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Adding Tim Hudson would be a boost to Giants, but they need to do more


After nine mostly strong seasons in Atlanta, Tim Hudson is reportedly headed back to the Bay Area. (Scott Cunningham/Getty Images)

Tim Hudson, Giants

The Giants didn't even wait until the official start of free agency to begin restaffing their rotation, retaining Tim Lincecum with a two-year, $35 million deal back in October. Now they've gotten another step on the rest of the pack, reportedly agreeing with Tim Hudson on a two-year dealsaid to be worth $23 million. While the price tag seems a bit high, the move makes more sense than investing four years and more than twice as much money in some of the market's younger pitchers.

The 38-year-old Hudson spent the past nine seasons with the Braves, putting up a 3.56 ERA (116 ERA+) and only once finishing with a mark of 4.00 or higher. He averaged 27 starts and 175 innings per year during that span, surprisingly high totals given that he missed part of 2008 and most of '09 due to Tommy John surgery and didn't pitch after July 24 this past season due to an ankle injury suffered while covering first base. In the latter instance, he needed surgery to fix a broken fibula and torn deltoid ligament, one that required the insertion of a surgical screw (since removed).

A big-picture look shows that Hudson is in decline, which is no real surprise for a pitcher of his age. Since 2010, his first full season back from surgery and his lone All-Star campaign in Atlanta, his ERAs have risen in every year while his innings totals and WARs have fallen:































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Hudson's 2013 ERA and ERA+ were his worst marks since 2006, when he was rocked for a 4.86 ERA and 92 ERA+. That said, he still turned in a quality start 62 percent of the time this past season, and his peripherals — 0.7 homers, 2.5 walks and 6.5 strikeouts per nine — were all at least as good as his career marks. His 3.43 FIP suggests a bit of bad luck that led to extra runs allowed, and a closer look explains why. While his .285 batting average on balls in play was just three points above his career norm, he was strafed for a .392 mark with runners in scoring position, 112 points higher than his career BABIP under those circumstances. Given that, batters hit .330/.370/.470 with runners in scoring position against him, well beyond the .248/.344/.364 he's allowed for his career.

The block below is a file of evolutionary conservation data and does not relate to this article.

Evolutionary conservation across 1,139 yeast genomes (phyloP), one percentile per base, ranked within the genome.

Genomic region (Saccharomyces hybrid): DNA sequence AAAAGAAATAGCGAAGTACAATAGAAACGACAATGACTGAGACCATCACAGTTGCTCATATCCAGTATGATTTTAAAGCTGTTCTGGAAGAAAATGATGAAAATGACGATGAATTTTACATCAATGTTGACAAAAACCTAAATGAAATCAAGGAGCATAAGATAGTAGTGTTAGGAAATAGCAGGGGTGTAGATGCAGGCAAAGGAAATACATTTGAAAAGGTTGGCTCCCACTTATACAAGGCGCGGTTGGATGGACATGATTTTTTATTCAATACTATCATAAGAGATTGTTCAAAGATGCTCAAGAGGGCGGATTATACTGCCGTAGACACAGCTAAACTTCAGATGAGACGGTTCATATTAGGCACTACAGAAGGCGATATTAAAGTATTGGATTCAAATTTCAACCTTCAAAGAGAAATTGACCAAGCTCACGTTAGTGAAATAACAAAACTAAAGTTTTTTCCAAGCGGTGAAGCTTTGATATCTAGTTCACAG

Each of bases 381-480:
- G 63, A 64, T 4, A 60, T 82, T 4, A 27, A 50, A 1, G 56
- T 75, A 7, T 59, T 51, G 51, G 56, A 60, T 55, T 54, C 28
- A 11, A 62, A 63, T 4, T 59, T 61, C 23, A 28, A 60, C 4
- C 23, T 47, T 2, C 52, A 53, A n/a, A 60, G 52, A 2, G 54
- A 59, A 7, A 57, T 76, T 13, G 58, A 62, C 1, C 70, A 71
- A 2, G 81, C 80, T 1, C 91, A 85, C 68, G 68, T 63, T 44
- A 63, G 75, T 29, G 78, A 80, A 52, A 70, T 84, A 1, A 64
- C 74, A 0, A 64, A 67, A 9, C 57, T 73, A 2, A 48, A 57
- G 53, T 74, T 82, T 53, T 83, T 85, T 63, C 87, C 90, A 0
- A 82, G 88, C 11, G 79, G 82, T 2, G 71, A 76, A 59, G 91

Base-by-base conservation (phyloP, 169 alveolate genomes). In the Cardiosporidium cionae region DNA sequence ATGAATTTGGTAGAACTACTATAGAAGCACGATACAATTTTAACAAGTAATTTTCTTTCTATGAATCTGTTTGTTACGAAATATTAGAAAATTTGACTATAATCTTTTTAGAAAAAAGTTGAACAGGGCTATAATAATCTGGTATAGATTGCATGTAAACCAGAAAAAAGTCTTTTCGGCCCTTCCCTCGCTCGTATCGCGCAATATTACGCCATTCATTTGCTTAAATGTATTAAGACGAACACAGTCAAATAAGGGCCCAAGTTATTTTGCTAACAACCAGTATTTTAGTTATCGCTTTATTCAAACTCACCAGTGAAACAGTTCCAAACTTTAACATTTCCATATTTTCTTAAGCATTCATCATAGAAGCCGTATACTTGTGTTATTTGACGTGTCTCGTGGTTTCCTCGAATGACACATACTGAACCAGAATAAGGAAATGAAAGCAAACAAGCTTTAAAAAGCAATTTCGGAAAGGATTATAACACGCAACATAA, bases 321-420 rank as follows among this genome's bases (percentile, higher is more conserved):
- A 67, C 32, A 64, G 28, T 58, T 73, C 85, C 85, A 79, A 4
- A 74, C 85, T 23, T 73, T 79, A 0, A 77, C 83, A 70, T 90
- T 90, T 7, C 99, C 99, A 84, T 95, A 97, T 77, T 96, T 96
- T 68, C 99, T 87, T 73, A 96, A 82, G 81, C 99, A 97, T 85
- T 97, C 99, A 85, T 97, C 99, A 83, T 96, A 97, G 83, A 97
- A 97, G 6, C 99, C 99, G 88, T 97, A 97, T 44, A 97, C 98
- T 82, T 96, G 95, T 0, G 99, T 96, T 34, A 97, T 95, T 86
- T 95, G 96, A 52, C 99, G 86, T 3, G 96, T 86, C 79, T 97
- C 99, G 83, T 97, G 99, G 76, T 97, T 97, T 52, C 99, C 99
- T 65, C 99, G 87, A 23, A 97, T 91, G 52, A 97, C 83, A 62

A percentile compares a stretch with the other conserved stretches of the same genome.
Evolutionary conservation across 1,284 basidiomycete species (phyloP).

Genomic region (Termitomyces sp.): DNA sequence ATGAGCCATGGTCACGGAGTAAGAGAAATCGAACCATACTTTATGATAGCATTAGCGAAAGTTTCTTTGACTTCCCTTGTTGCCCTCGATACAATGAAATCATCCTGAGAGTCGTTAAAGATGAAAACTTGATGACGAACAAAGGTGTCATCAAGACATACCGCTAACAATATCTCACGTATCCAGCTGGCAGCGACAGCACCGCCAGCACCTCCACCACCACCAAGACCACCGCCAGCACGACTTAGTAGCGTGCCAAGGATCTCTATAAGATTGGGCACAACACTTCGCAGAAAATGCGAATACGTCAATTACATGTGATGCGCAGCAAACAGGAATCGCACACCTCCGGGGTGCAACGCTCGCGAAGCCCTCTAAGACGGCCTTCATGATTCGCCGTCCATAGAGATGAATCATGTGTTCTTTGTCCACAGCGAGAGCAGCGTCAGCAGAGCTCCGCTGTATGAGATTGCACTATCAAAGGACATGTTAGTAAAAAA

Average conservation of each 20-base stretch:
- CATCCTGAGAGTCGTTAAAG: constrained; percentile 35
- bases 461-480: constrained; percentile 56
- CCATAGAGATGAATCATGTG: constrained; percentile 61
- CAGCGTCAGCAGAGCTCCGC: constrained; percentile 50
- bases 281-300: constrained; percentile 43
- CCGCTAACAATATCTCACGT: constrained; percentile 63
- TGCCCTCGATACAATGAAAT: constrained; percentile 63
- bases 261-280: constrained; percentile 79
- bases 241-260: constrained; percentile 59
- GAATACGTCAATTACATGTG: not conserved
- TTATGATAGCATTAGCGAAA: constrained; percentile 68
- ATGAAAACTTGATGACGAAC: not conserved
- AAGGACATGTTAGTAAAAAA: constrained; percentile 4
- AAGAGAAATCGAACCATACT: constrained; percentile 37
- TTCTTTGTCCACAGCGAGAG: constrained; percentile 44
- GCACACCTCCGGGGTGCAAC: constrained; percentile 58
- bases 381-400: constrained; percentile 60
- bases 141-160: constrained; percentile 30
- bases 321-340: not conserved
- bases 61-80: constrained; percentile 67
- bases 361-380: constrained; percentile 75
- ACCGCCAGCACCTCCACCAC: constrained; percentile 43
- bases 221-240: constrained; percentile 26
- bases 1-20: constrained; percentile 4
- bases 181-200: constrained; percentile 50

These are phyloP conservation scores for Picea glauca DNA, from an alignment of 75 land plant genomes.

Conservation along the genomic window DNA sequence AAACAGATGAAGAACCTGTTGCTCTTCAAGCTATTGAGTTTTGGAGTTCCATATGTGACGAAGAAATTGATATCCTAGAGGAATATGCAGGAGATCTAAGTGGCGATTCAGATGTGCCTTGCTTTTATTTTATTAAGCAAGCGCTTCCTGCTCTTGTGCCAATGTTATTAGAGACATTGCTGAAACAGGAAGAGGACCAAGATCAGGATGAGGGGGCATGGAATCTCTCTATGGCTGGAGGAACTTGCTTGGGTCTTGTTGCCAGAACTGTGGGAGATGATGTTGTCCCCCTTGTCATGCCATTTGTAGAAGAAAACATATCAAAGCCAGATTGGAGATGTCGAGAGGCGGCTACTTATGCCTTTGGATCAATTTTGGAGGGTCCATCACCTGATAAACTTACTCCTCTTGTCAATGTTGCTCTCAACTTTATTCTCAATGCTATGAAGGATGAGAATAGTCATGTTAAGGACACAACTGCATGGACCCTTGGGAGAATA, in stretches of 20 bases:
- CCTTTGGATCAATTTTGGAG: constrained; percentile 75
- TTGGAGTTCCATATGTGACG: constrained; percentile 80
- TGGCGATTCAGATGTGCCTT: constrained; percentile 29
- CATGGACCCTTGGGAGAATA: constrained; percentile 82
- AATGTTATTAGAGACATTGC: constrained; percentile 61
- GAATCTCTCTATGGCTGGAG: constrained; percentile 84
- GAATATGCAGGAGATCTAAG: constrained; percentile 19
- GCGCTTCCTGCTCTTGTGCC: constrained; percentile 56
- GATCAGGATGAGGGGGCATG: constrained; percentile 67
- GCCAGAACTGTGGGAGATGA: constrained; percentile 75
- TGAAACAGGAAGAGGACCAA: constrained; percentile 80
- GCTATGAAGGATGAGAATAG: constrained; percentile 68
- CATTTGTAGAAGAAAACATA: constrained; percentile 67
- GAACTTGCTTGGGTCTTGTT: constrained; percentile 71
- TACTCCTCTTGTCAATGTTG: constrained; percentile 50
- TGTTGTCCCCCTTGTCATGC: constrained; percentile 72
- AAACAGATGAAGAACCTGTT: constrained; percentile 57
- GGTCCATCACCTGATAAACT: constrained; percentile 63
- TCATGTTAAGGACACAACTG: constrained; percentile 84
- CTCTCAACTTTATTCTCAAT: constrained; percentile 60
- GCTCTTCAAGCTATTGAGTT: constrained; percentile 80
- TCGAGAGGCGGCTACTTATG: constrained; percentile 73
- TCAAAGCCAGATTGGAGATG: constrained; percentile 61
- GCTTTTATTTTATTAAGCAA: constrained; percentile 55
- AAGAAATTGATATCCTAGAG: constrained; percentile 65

Hudson has generally outpitched his peripherals over that four-year stretch (3.33 ERA, 3.71 FIP) and still generates groundballs with frequency. Via FanGraphs, this year's 55.8 percent groundball rate ranked 10th in the majors among pitchers with at least 120 innings. Among pitchers with at least 500 innings since the start of 2010, only two pitchers have higher rates than his 58.4 percent mark. That ability helps him keep the ball in the park; in fact, he's 11th in the majors for 2010 and '13 in terms of fewest homers allowed per nine at 0.67. Pitching half his games at AT&T Park, he'll be particularly protected against opposite-hand hitters given the way the park suppresses lefty power.

That said, Hudson will have to avoid further decline or absence in order to be worth the full value of his contract. Via Russell Carleton's recent work at Baseball Prospectus, in 2013 teams paid just under $7.5 million per Win Above Replacement for pitchers in their seventh year and later, i.e. those with enough service time to reach free agency. At that price, Hudson would have to be worth 3.0 WAR to break even on his deal — which doesn't seem too hard until you realize that he totaled just 2.6 WAR over the past two years due to his injuries, which also included a month lost to offseason surgery to repair a herniated disc.

Still, it's better to bet that money on Hudson than spending the equivalent of last year's Edwin Jackson deal (the Cubs gave the inconsistent righty a four-year, $52 million contract) or more on any one of a number of younger free agent options. For example, Ricky Nolasco accumulated all of 5.8 WAR over the past four seasons, while Matt Garza and Bronson Arroyo — the latter a pitcher in whom San Francisco may still have interest — both totaled 7.2 and Ervin Santana 7.5. Ubaldo Jimenez topped that group with 10.3, but 7.5 of that came in 2010. As far removed as he is from his own recent high-water mark, Hudson is still a smaller, safer investment than the aforementioned hurlers, and unlike Santana or Jimenez, he won't cost the Giants a draft pick if they sign him.

Furthermore, he doesn't need to be the ace of San Francisco's staff. That job is in the hands of Madison Bumgarner, with hopes that Matt Cain (4.00 ERA in 2013) and Lincecum (4.37) can rediscover at least some semblance of their prior form. There's no guarantee of that, but the bar for Hudson's slot is lower given that it's either former teammate Barry Zito (5.74 ERA last year) or Ryan Vogelsong (5.73) whom he's replacing as the fourth starter. The team turned down the latter's $6.5 million option but may still be working toward bringing him back on a multiyear deal at a lower average salary, and it may still look to Arroyo or another outside option to round out the starting five.

Speaking of his former teammates, Hudson is said to have chosen the Giants over the A's, for whom he pitched from 1999-2004, much of that time alongside Zito and Mark Mulder as Oakland's "Big Three." He had some monster years with the A's, with a 3.30 ERA (136 ERA+) and an average of 207 innings and 4.4 WAR.